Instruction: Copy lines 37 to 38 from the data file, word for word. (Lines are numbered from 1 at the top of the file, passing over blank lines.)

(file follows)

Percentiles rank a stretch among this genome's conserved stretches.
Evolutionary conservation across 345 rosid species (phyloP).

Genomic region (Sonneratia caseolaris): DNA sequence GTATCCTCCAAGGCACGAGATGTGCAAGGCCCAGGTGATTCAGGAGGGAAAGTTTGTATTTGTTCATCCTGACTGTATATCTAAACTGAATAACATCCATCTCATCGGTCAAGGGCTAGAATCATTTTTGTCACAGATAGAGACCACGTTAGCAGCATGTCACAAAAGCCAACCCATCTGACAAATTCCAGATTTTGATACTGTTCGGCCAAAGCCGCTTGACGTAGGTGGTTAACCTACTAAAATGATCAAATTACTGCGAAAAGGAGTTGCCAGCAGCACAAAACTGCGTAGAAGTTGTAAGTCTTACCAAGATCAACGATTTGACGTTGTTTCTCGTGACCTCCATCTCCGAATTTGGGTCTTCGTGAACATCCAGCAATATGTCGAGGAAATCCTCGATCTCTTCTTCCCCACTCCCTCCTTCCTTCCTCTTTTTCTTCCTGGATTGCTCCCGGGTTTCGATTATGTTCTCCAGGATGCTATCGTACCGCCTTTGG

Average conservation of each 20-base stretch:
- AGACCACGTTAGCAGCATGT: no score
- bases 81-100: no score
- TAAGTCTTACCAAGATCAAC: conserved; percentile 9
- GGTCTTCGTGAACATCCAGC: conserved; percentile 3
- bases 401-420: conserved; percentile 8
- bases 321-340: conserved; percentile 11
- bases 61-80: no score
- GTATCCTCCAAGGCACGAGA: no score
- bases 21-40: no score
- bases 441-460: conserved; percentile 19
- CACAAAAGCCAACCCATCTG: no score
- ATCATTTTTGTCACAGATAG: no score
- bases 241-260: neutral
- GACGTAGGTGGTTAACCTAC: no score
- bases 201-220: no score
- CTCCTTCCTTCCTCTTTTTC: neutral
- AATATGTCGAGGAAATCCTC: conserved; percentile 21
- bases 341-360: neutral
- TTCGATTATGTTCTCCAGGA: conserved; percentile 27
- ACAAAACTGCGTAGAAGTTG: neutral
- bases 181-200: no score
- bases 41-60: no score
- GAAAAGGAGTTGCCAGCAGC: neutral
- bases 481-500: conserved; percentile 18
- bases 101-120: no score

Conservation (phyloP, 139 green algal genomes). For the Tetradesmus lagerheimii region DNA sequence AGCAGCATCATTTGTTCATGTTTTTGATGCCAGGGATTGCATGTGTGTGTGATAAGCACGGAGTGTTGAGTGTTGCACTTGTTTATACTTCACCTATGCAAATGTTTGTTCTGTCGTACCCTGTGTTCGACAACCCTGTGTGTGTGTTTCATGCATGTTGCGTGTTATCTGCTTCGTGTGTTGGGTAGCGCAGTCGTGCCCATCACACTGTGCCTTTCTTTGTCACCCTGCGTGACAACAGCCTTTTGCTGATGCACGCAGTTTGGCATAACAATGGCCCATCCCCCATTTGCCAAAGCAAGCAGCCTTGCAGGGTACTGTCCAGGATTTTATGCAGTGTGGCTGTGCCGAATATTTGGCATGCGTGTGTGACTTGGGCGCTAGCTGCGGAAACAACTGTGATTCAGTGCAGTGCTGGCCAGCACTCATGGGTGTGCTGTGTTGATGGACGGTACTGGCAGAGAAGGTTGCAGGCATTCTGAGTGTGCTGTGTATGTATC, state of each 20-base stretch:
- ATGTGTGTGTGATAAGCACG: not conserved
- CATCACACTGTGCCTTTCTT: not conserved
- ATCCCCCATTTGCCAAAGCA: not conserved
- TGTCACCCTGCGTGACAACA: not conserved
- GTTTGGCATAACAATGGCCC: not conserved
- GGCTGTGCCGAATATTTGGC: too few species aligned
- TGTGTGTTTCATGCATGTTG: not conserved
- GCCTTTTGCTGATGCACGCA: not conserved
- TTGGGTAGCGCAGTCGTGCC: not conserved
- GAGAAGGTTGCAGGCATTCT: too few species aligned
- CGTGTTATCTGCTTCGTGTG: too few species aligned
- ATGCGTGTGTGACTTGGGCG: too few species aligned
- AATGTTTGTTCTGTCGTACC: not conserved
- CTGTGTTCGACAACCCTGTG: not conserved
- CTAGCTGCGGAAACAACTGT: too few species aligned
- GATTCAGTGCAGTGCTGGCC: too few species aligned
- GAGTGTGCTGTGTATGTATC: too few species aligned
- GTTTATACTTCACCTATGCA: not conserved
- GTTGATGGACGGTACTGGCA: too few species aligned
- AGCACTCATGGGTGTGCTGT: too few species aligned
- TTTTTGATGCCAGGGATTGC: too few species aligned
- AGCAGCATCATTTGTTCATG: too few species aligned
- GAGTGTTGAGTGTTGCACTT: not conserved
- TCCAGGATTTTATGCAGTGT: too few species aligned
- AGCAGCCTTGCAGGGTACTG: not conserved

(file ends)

- TGTGTGTTTCATGCATGTTG: not conserved
- GCCTTTTGCTGATGCACGCA: not conserved